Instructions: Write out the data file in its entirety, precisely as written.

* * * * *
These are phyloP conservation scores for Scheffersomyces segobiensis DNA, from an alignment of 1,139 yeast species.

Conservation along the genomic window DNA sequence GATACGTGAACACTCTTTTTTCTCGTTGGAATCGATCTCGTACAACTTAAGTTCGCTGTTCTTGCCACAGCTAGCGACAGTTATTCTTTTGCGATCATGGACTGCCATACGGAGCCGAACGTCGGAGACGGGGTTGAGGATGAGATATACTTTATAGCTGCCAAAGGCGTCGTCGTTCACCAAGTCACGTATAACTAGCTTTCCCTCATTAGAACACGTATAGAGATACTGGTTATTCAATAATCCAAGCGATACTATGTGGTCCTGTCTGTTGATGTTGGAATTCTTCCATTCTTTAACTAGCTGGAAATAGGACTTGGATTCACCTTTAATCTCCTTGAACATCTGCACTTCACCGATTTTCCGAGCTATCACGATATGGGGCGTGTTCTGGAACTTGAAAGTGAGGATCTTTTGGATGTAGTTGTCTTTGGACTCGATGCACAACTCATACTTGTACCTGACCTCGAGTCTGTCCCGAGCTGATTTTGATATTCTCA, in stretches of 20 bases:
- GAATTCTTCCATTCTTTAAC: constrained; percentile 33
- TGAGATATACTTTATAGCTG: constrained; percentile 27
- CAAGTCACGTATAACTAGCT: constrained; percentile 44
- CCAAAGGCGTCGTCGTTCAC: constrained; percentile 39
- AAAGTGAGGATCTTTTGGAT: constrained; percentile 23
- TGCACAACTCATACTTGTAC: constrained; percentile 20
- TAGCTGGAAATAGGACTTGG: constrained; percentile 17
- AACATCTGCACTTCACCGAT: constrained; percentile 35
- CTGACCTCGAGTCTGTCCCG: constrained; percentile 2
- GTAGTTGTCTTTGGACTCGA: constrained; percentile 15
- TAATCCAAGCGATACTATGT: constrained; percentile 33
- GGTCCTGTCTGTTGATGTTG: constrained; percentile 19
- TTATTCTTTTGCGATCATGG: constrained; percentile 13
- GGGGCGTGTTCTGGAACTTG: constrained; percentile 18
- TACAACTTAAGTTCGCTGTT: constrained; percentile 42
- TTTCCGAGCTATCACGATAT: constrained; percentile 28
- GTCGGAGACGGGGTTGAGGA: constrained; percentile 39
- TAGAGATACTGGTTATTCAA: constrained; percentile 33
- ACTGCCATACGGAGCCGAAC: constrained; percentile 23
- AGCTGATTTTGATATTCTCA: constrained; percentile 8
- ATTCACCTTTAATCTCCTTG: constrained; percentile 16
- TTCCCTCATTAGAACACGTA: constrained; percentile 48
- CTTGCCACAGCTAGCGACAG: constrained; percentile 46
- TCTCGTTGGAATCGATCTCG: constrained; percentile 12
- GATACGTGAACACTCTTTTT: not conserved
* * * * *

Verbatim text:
These are phyloP conservation scores for Scheffersomyces segobiensis DNA, from an alignment of 1,139 yeast species.

Conservation along the genomic window DNA sequence GATACGTGAACACTCTTTTTTCTCGTTGGAATCGATCTCGTACAACTTAAGTTCGCTGTTCTTGCCACAGCTAGCGACAGTTATTCTTTTGCGATCATGGACTGCCATACGGAGCCGAACGTCGGAGACGGGGTTGAGGATGAGATATACTTTATAGCTGCCAAAGGCGTCGTCGTTCACCAAGTCACGTATAACTAGCTTTCCCTCATTAGAACACGTATAGAGATACTGGTTATTCAATAATCCAAGCGATACTATGTGGTCCTGTCTGTTGATGTTGGAATTCTTCCATTCTTTAACTAGCTGGAAATAGGACTTGGATTCACCTTTAATCTCCTTGAACATCTGCACTTCACCGATTTTCCGAGCTATCACGATATGGGGCGTGTTCTGGAACTTGAAAGTGAGGATCTTTTGGATGTAGTTGTCTTTGGACTCGATGCACAACTCATACTTGTACCTGACCTCGAGTCTGTCCCGAGCTGATTTTGATATTCTCA, in stretches of 20 bases:
- GAATTCTTCCATTCTTTAAC: constrained; percentile 33
- TGAGATATACTTTATAGCTG: constrained; percentile 27
- CAAGTCACGTATAACTAGCT: constrained; percentile 44
- CCAAAGGCGTCGTCGTTCAC: constrained; percentile 39
- AAAGTGAGGATCTTTTGGAT: constrained; percentile 23
- TGCACAACTCATACTTGTAC: constrained; percentile 20
- TAGCTGGAAATAGGACTTGG: constrained; percentile 17
- AACATCTGCACTTCACCGAT: constrained; percentile 35
- CTGACCTCGAGTCTGTCCCG: constrained; percentile 2
- GTAGTTGTCTTTGGACTCGA: constrained; percentile 15
- TAATCCAAGCGATACTATGT: constrained; percentile 33
- GGTCCTGTCTGTTGATGTTG: constrained; percentile 19
- TTATTCTTTTGCGATCATGG: constrained; percentile 13
- GGGGCGTGTTCTGGAACTTG: constrained; percentile 18
- TACAACTTAAGTTCGCTGTT: constrained; percentile 42
- TTTCCGAGCTATCACGATAT: constrained; percentile 28
- GTCGGAGACGGGGTTGAGGA: constrained; percentile 39
- TAGAGATACTGGTTATTCAA: constrained; percentile 33
- ACTGCCATACGGAGCCGAAC: constrained; percentile 23
- AGCTGATTTTGATATTCTCA: constrained; percentile 8
- ATTCACCTTTAATCTCCTTG: constrained; percentile 16
- TTCCCTCATTAGAACACGTA: constrained; percentile 48
- CTTGCCACAGCTAGCGACAG: constrained; percentile 46
- TCTCGTTGGAATCGATCTCG: constrained; percentile 12
- GATACGTGAACACTCTTTTT: not conserved